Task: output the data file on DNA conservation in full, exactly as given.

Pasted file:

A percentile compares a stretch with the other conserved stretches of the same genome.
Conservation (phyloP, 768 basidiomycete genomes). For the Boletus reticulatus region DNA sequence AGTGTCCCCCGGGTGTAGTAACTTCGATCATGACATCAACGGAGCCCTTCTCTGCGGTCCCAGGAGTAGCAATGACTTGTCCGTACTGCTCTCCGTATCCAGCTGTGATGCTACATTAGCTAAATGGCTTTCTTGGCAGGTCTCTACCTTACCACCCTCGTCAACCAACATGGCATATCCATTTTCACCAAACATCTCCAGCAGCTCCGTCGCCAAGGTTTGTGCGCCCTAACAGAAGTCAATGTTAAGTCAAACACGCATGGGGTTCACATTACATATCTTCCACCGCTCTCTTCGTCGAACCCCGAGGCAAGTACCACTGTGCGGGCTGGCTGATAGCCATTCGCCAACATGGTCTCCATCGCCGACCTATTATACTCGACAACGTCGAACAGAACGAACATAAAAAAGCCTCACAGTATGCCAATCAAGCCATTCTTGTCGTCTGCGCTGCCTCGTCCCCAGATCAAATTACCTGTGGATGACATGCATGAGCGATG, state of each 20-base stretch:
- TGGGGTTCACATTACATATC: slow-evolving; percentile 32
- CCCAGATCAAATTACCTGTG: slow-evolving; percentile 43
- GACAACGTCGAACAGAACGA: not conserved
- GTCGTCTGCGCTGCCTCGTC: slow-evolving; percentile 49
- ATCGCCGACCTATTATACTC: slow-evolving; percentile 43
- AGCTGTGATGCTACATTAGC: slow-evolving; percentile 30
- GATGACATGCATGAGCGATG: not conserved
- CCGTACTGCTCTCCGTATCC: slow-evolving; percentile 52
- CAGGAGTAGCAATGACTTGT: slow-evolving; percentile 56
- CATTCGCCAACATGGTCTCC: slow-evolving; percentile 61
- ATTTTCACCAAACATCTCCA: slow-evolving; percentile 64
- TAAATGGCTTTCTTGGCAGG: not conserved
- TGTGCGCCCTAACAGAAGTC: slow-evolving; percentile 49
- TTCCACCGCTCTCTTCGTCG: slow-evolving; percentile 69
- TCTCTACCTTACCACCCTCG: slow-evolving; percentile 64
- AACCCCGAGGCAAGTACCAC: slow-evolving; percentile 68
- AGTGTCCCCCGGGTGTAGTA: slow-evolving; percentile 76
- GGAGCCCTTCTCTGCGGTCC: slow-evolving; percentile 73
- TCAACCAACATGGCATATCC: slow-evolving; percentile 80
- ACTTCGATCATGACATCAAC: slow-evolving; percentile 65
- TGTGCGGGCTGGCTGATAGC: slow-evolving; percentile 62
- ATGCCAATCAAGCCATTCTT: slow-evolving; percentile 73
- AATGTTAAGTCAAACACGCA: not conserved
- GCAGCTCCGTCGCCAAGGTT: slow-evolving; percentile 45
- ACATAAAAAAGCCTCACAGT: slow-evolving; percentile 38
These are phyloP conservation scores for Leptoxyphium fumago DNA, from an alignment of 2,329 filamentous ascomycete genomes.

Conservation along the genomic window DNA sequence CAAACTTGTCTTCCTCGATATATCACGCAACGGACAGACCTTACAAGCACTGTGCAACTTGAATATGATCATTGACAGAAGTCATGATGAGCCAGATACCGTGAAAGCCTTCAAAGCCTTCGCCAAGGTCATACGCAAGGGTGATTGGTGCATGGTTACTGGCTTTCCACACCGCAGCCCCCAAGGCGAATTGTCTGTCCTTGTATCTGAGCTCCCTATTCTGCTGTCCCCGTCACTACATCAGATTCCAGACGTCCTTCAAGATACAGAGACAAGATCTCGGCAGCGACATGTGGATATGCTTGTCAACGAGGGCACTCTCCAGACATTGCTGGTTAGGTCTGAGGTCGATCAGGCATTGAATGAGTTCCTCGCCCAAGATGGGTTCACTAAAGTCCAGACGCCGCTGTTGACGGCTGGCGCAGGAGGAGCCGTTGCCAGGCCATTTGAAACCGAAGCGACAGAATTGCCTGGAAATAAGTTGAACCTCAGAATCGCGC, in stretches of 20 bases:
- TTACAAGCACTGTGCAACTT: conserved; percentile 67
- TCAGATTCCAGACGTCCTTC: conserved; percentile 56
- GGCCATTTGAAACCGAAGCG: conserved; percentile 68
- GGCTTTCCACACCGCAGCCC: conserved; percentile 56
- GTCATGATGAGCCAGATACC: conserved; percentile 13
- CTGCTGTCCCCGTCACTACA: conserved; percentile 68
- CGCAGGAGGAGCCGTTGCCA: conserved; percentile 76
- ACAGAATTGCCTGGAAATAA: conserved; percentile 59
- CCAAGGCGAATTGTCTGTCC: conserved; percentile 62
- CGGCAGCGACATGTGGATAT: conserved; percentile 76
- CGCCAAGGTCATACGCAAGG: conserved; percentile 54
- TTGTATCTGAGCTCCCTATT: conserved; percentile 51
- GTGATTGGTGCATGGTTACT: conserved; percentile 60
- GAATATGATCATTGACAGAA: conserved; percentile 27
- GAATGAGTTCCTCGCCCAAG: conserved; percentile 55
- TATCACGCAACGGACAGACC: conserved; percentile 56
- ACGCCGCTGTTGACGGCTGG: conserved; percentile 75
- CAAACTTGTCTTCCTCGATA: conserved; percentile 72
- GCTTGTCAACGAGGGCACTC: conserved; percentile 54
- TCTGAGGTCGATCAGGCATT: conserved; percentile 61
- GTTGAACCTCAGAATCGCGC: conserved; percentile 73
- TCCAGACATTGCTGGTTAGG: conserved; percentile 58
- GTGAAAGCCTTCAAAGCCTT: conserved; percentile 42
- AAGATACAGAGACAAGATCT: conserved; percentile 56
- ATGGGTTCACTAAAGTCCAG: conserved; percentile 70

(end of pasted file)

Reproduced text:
A percentile compares a stretch with the other conserved stretches of the same genome.
Conservation (phyloP, 768 basidiomycete genomes). For the Boletus reticulatus region DNA sequence AGTGTCCCCCGGGTGTAGTAACTTCGATCATGACATCAACGGAGCCCTTCTCTGCGGTCCCAGGAGTAGCAATGACTTGTCCGTACTGCTCTCCGTATCCAGCTGTGATGCTACATTAGCTAAATGGCTTTCTTGGCAGGTCTCTACCTTACCACCCTCGTCAACCAACATGGCATATCCATTTTCACCAAACATCTCCAGCAGCTCCGTCGCCAAGGTTTGTGCGCCCTAACAGAAGTCAATGTTAAGTCAAACACGCATGGGGTTCACATTACATATCTTCCACCGCTCTCTTCGTCGAACCCCGAGGCAAGTACCACTGTGCGGGCTGGCTGATAGCCATTCGCCAACATGGTCTCCATCGCCGACCTATTATACTCGACAACGTCGAACAGAACGAACATAAAAAAGCCTCACAGTATGCCAATCAAGCCATTCTTGTCGTCTGCGCTGCCTCGTCCCCAGATCAAATTACCTGTGGATGACATGCATGAGCGATG, state of each 20-base stretch:
- TGGGGTTCACATTACATATC: slow-evolving; percentile 32
- CCCAGATCAAATTACCTGTG: slow-evolving; percentile 43
- GACAACGTCGAACAGAACGA: not conserved
- GTCGTCTGCGCTGCCTCGTC: slow-evolving; percentile 49
- ATCGCCGACCTATTATACTC: slow-evolving; percentile 43
- AGCTGTGATGCTACATTAGC: slow-evolving; percentile 30
- GATGACATGCATGAGCGATG: not conserved
- CCGTACTGCTCTCCGTATCC: slow-evolving; percentile 52
- CAGGAGTAGCAATGACTTGT: slow-evolving; percentile 56
- CATTCGCCAACATGGTCTCC: slow-evolving; percentile 61
- ATTTTCACCAAACATCTCCA: slow-evolving; percentile 64
- TAAATGGCTTTCTTGGCAGG: not conserved
- TGTGCGCCCTAACAGAAGTC: slow-evolving; percentile 49
- TTCCACCGCTCTCTTCGTCG: slow-evolving; percentile 69
- TCTCTACCTTACCACCCTCG: slow-evolving; percentile 64
- AACCCCGAGGCAAGTACCAC: slow-evolving; percentile 68
- AGTGTCCCCCGGGTGTAGTA: slow-evolving; percentile 76
- GGAGCCCTTCTCTGCGGTCC: slow-evolving; percentile 73
- TCAACCAACATGGCATATCC: slow-evolving; percentile 80
- ACTTCGATCATGACATCAAC: slow-evolving; percentile 65
- TGTGCGGGCTGGCTGATAGC: slow-evolving; percentile 62
- ATGCCAATCAAGCCATTCTT: slow-evolving; percentile 73
- AATGTTAAGTCAAACACGCA: not conserved
- GCAGCTCCGTCGCCAAGGTT: slow-evolving; percentile 45
- ACATAAAAAAGCCTCACAGT: slow-evolving; percentile 38
These are phyloP conservation scores for Leptoxyphium fumago DNA, from an alignment of 2,329 filamentous ascomycete genomes.

Conservation along the genomic window DNA sequence CAAACTTGTCTTCCTCGATATATCACGCAACGGACAGACCTTACAAGCACTGTGCAACTTGAATATGATCATTGACAGAAGTCATGATGAGCCAGATACCGTGAAAGCCTTCAAAGCCTTCGCCAAGGTCATACGCAAGGGTGATTGGTGCATGGTTACTGGCTTTCCACACCGCAGCCCCCAAGGCGAATTGTCTGTCCTTGTATCTGAGCTCCCTATTCTGCTGTCCCCGTCACTACATCAGATTCCAGACGTCCTTCAAGATACAGAGACAAGATCTCGGCAGCGACATGTGGATATGCTTGTCAACGAGGGCACTCTCCAGACATTGCTGGTTAGGTCTGAGGTCGATCAGGCATTGAATGAGTTCCTCGCCCAAGATGGGTTCACTAAAGTCCAGACGCCGCTGTTGACGGCTGGCGCAGGAGGAGCCGTTGCCAGGCCATTTGAAACCGAAGCGACAGAATTGCCTGGAAATAAGTTGAACCTCAGAATCGCGC, in stretches of 20 bases:
- TTACAAGCACTGTGCAACTT: conserved; percentile 67
- TCAGATTCCAGACGTCCTTC: conserved; percentile 56
- GGCCATTTGAAACCGAAGCG: conserved; percentile 68
- GGCTTTCCACACCGCAGCCC: conserved; percentile 56
- GTCATGATGAGCCAGATACC: conserved; percentile 13
- CTGCTGTCCCCGTCACTACA: conserved; percentile 68
- CGCAGGAGGAGCCGTTGCCA: conserved; percentile 76
- ACAGAATTGCCTGGAAATAA: conserved; percentile 59
- CCAAGGCGAATTGTCTGTCC: conserved; percentile 62
- CGGCAGCGACATGTGGATAT: conserved; percentile 76
- CGCCAAGGTCATACGCAAGG: conserved; percentile 54
- TTGTATCTGAGCTCCCTATT: conserved; percentile 51
- GTGATTGGTGCATGGTTACT: conserved; percentile 60
- GAATATGATCATTGACAGAA: conserved; percentile 27
- GAATGAGTTCCTCGCCCAAG: conserved; percentile 55
- TATCACGCAACGGACAGACC: conserved; percentile 56
- ACGCCGCTGTTGACGGCTGG: conserved; percentile 75
- CAAACTTGTCTTCCTCGATA: conserved; percentile 72
- GCTTGTCAACGAGGGCACTC: conserved; percentile 54
- TCTGAGGTCGATCAGGCATT: conserved; percentile 61
- GTTGAACCTCAGAATCGCGC: conserved; percentile 73
- TCCAGACATTGCTGGTTAGG: conserved; percentile 58
- GTGAAAGCCTTCAAAGCCTT: conserved; percentile 42
- AAGATACAGAGACAAGATCT: conserved; percentile 56
- ATGGGTTCACTAAAGTCCAG: conserved; percentile 70